Time & Attendance
By Staff Report
Sep. 16, 2011
Employers can expect a struggle trying to retain young talent for the long haul, as 61 percent of survey participants say they will stay at their first job for less than three years.
About 250 college students and recent grads from across the country participated in the June study by Manpower subsidiary Right Management.
“There is a definite shift in mind-set taking place among employees,” says Shelly Funderburg, a regional practice leader for the Philadelphia-based talent training consultancy. “We are transitioning from a worker mentality of ‘Show me a reason to leave a company’—where people remained at their jobs for a long time—versus ‘Show me a reason to stay.’ ”
The new mantra may cause problems for employers, given the soaring cost of employee turnover. On average, companies spend 2.5 times an individual’s salary to find a replacement, which includes recruiting, training, lost productivity and severance payments.
Funderburg, who has been an HR executive for 15 years, recommends developing a plan that specifically addresses the needs of young workers.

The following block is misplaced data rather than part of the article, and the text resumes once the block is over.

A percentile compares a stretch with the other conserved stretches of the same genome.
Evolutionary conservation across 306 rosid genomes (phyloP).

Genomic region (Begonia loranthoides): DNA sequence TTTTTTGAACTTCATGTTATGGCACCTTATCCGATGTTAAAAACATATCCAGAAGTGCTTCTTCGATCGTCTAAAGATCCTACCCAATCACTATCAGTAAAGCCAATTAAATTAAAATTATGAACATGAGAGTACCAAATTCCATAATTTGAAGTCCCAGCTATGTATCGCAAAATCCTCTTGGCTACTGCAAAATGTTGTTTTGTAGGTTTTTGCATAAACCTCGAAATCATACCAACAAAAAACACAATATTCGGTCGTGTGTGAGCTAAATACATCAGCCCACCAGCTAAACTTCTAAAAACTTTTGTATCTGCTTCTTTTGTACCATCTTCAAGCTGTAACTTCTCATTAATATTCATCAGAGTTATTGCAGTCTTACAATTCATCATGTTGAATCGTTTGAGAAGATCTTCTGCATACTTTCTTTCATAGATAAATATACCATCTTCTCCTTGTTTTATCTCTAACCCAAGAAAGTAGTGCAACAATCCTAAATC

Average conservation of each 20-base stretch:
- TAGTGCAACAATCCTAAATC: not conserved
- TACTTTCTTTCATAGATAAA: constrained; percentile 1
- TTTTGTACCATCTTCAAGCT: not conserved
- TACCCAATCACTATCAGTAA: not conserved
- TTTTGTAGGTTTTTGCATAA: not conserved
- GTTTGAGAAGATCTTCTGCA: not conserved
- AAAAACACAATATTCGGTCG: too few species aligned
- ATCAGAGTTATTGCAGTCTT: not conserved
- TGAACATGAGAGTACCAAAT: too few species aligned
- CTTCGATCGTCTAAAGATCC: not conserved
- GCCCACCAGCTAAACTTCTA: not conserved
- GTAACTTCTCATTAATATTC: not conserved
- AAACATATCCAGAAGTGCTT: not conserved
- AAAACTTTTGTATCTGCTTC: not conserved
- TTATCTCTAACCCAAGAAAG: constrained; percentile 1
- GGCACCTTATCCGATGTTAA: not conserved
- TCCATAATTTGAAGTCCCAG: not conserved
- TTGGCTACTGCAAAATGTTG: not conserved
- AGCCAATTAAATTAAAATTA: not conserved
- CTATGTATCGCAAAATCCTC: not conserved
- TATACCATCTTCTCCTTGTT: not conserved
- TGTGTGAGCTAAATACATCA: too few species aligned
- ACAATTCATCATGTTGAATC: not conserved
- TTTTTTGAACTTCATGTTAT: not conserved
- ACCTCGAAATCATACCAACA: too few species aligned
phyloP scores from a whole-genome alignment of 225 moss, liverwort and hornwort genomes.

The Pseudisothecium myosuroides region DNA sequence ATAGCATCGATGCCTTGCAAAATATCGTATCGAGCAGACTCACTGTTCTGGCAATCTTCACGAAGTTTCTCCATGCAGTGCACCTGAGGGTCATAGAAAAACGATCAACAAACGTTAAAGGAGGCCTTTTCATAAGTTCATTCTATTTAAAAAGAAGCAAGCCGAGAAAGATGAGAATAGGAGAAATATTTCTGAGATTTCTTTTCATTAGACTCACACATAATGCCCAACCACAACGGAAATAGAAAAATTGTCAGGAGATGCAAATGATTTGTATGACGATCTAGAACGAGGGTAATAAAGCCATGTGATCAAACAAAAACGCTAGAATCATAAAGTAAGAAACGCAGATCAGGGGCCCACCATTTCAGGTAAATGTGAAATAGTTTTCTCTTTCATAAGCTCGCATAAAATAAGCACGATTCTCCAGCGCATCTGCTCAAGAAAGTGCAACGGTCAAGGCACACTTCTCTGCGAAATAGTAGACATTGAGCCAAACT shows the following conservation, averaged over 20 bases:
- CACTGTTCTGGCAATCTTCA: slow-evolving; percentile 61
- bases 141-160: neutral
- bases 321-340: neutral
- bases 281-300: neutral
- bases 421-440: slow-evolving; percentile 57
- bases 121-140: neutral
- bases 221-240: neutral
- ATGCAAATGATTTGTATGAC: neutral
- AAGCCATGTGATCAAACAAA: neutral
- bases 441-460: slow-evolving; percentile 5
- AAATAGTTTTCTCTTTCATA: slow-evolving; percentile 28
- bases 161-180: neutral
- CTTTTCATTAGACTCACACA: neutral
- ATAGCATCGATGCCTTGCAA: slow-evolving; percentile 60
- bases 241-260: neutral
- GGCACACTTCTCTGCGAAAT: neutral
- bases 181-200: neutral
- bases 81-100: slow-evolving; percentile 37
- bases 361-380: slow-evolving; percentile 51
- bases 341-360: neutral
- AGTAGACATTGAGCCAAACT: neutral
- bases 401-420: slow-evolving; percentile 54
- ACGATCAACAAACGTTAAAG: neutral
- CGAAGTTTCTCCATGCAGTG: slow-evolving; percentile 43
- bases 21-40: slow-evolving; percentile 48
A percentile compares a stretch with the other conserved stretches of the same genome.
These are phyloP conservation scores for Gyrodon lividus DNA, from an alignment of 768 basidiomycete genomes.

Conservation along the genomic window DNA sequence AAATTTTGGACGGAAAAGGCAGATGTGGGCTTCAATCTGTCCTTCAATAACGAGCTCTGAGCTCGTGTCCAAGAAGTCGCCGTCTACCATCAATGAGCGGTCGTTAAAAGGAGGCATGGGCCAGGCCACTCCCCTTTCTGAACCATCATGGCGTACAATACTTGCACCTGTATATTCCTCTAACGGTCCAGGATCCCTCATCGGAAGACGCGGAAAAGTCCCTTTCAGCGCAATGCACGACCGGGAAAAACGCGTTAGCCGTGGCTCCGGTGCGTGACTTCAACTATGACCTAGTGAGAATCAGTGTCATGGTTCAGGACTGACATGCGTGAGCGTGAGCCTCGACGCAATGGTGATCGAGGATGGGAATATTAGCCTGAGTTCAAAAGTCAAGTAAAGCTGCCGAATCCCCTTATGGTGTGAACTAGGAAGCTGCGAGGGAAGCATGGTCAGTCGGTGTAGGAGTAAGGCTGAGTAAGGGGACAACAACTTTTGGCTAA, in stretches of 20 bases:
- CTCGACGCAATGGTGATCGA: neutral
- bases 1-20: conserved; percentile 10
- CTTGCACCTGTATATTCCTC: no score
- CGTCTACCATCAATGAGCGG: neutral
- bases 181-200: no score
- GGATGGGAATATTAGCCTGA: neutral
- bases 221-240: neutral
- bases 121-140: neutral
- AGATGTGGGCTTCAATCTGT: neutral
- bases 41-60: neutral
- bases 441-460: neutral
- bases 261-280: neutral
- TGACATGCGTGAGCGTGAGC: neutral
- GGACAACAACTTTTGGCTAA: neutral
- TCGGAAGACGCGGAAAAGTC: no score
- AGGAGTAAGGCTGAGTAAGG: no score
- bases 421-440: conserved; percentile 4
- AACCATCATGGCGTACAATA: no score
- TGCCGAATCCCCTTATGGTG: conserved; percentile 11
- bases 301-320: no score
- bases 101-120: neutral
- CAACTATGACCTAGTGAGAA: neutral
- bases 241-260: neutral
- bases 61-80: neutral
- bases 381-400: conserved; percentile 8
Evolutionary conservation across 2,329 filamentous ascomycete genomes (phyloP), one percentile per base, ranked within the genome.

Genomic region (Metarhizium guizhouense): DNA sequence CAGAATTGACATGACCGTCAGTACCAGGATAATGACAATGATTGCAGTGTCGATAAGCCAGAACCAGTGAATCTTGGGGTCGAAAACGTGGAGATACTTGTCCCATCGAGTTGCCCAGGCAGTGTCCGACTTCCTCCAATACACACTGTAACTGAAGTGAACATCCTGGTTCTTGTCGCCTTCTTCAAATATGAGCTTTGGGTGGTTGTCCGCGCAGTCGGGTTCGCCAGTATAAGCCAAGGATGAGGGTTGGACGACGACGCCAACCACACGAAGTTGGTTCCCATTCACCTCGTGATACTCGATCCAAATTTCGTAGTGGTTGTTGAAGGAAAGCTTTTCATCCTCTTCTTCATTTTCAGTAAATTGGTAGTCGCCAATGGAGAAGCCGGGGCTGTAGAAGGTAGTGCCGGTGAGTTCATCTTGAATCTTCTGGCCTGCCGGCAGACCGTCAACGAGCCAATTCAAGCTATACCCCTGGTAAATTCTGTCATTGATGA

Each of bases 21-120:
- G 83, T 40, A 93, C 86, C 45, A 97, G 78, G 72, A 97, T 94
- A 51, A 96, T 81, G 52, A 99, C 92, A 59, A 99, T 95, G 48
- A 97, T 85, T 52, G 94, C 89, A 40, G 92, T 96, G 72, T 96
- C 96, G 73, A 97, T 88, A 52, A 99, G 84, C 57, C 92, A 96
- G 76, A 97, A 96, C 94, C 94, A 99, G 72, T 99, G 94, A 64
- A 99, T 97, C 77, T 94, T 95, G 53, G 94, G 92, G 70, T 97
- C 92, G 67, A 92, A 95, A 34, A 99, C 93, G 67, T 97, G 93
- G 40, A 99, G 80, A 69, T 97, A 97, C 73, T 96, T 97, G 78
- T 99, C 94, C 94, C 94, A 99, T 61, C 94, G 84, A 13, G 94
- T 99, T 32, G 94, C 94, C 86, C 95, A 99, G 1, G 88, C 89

“Companies are going to have to put themselves in the shoes of Gen Y’ers so they can create programs that resonate with them,” she notes of the most recent wave of people joining the workforce.
According to survey respondents, there are three incentives employers can offer to make staying at a company worthwhile—the ability to grow from within, a workplace that offers flexibility and an environment where there is camaraderie.
Having sufficient career development opportunities is important for any company that wants to hold on to Gen Y’ers.
“This is a young group of people that is driven and very eager to advance professionally,” Funderburg says.
Companies should delineate career paths for entry-level positions, she says, so these young workers won’t feel as if they’re stuck in a rut. She also recommends offering ample training and skills-development initiatives.
Gen Y’ers also are drawn to an employer that offers a positive work/life balance, the survey reveals.
“Work/life balance is not only for being able to spend time with a family,” Funderburg says. “This demographic wants time to pursue personal passions, whether it’s volunteering for an animal shelter or setting up a rock band.”
Survey respondents also value a workforce environment where they enjoy good rapport with bosses and co-workers. Funderburg says this should give employers a lot to think about when promoting individuals to managerial roles.
“You can’t just look at their technical abilities,” she notes. “There are other elements, such as leadership abilities, that matter more when it comes to getting along with other people.”
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